Context: Kentucky leads the nation in adult and teen smoking prevalence. Even though Kentucky is one of the most tobacco-dependent states, tobacco policy is subject to change in light of possible national tobacco legislation.
Objective: To describe the degree of agreement among Kentucky legislators regarding tobacco control and tobacco farming policy, and to discover whether use of the policy Delphi method produces a shift toward consensus on tobacco policy.
Design: A two-round policy Delphi study was conducted using in-person interviews.
Setting: Legislators' offices in Frankfort, Kentucky.
Participants: Volunteer sample of 116 Kentucky legislators (84% response rate).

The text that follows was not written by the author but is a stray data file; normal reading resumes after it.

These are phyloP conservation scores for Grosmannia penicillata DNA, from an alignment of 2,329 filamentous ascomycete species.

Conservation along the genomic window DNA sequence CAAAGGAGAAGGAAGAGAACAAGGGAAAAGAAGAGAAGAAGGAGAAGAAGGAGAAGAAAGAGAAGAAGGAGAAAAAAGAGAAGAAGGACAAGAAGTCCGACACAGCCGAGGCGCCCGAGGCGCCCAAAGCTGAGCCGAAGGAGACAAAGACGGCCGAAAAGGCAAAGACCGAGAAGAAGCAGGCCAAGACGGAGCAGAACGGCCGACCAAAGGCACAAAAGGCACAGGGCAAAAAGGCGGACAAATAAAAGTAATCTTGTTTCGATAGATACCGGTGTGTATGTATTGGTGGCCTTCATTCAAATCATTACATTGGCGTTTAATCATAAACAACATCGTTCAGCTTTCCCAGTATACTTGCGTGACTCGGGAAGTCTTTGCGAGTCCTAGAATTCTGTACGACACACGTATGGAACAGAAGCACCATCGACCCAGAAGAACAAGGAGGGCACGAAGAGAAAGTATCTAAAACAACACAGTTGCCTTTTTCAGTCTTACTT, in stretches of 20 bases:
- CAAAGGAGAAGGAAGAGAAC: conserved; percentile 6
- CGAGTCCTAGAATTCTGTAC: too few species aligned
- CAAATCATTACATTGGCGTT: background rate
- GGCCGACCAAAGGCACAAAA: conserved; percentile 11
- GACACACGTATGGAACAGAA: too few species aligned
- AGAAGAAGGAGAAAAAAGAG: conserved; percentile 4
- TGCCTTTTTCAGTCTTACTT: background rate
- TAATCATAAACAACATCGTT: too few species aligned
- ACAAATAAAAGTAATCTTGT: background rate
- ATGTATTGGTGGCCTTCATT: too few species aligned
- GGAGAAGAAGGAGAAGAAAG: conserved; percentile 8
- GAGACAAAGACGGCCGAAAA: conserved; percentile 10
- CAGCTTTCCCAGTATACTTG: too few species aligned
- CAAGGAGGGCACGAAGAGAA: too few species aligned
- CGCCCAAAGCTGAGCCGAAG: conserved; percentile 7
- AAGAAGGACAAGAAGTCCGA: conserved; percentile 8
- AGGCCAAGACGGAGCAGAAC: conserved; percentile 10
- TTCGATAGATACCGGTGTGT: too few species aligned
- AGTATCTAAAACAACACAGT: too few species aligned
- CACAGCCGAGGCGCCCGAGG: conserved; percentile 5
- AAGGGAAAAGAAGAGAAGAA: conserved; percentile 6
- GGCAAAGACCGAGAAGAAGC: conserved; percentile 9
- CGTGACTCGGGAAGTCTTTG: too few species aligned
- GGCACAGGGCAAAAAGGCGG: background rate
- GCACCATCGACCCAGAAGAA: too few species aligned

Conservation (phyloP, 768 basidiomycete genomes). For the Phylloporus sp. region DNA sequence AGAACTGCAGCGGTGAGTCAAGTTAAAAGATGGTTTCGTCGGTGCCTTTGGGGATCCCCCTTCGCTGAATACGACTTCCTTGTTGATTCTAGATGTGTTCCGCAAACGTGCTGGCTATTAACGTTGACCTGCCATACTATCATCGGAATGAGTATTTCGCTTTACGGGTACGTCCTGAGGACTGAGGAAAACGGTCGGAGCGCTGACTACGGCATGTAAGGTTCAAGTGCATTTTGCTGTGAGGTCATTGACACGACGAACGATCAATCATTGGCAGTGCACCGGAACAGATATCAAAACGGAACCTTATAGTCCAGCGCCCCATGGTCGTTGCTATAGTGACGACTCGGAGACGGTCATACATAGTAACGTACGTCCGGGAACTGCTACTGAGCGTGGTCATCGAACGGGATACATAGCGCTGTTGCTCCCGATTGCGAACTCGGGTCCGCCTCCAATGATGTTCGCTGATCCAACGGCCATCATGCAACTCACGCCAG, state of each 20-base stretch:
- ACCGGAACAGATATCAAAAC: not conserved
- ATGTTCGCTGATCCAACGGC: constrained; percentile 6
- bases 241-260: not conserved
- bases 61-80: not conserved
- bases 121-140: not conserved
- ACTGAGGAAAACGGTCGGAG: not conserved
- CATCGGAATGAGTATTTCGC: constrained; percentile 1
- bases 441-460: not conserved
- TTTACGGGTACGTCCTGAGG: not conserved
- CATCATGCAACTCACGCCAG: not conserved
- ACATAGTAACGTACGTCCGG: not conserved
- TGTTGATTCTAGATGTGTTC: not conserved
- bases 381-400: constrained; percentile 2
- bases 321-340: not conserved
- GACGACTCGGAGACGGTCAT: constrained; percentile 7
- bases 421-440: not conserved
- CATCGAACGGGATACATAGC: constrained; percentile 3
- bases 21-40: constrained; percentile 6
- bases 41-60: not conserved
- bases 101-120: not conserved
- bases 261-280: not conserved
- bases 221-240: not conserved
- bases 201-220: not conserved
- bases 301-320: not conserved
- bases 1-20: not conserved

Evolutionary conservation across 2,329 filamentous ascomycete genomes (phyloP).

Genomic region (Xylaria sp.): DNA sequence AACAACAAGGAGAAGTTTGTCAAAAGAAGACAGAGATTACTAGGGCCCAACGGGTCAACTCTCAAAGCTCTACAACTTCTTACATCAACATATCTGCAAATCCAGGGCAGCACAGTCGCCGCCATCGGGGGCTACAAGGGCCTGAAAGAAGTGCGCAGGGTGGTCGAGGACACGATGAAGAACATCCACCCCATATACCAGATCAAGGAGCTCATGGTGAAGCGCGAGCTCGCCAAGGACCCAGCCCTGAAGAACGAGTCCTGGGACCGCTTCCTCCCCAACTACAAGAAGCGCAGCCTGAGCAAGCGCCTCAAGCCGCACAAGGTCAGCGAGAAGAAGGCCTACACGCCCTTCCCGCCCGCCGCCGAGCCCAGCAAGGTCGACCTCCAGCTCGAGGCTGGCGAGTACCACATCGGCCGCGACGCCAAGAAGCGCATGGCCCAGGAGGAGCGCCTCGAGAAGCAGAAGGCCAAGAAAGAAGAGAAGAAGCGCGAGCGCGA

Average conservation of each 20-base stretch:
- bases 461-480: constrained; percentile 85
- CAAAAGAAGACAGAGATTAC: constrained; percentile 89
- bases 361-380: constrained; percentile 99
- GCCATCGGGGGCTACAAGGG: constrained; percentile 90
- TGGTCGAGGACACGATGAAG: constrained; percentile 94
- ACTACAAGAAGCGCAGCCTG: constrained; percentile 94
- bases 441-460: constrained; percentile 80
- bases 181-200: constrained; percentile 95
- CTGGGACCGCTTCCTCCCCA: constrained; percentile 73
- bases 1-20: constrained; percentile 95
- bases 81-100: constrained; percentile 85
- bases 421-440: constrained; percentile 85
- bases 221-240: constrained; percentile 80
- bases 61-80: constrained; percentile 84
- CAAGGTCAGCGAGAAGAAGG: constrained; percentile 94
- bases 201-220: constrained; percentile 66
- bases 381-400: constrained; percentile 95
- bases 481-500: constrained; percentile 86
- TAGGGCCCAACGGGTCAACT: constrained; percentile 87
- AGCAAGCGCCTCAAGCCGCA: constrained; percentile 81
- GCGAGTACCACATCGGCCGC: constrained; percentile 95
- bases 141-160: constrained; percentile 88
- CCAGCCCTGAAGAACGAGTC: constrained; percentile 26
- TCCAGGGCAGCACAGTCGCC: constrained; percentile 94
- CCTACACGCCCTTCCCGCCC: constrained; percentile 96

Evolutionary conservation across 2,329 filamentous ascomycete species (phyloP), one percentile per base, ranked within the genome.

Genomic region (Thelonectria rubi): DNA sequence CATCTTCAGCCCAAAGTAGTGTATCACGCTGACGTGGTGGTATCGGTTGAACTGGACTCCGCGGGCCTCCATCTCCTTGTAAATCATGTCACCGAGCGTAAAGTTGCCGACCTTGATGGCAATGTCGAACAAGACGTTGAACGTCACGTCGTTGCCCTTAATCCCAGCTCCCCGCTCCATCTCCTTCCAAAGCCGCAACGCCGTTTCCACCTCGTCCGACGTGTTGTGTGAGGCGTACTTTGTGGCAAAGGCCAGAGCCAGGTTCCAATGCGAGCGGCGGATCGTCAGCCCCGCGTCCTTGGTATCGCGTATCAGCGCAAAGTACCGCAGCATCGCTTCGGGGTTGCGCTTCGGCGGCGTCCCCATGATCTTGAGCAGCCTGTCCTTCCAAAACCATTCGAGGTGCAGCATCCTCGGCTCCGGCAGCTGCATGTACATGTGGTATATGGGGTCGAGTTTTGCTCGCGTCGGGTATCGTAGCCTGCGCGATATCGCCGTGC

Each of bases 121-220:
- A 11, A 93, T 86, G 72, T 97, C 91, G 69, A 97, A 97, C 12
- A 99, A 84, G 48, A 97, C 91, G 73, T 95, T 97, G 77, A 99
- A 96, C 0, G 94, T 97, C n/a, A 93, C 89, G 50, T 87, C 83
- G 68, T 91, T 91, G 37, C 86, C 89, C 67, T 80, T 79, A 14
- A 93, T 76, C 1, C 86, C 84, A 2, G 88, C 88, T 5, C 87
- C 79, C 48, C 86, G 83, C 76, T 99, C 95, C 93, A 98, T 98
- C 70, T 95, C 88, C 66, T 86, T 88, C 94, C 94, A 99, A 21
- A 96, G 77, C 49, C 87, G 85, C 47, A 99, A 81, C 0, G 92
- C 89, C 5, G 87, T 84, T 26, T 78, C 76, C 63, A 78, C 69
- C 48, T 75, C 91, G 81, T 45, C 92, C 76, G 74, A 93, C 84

Main outcome measures: Degree of agreement on tobacco control and tobacco farming policies.
Results: Lawmakers were highly supportive of policies to lessen the state's dependence on tobacco, and were favorable toward stronger tobacco control policies. There were discrepancies, however, between what policies legislators thought were desirable and what policies were realistic. Tobacco interests were identified as possible explanations for this disparity. Tobacco allotment ownership was associated with less support for tobacco control and tobacco farming policies. A shift toward consensus on tobacco policy was achieved in the second round for 45% of the interview items common to both rounds.
Conclusions: Kentucky legislators were highly supportive of reducing the state's dependence on tobacco and more supportive of tobacco control policies than expected. The policy Delphi method has the potential for shifting opinions about tobacco policies among state legislators. The findings of this study identify opportunities for public health policy change in one of the most tobacco-dependent states in the United States.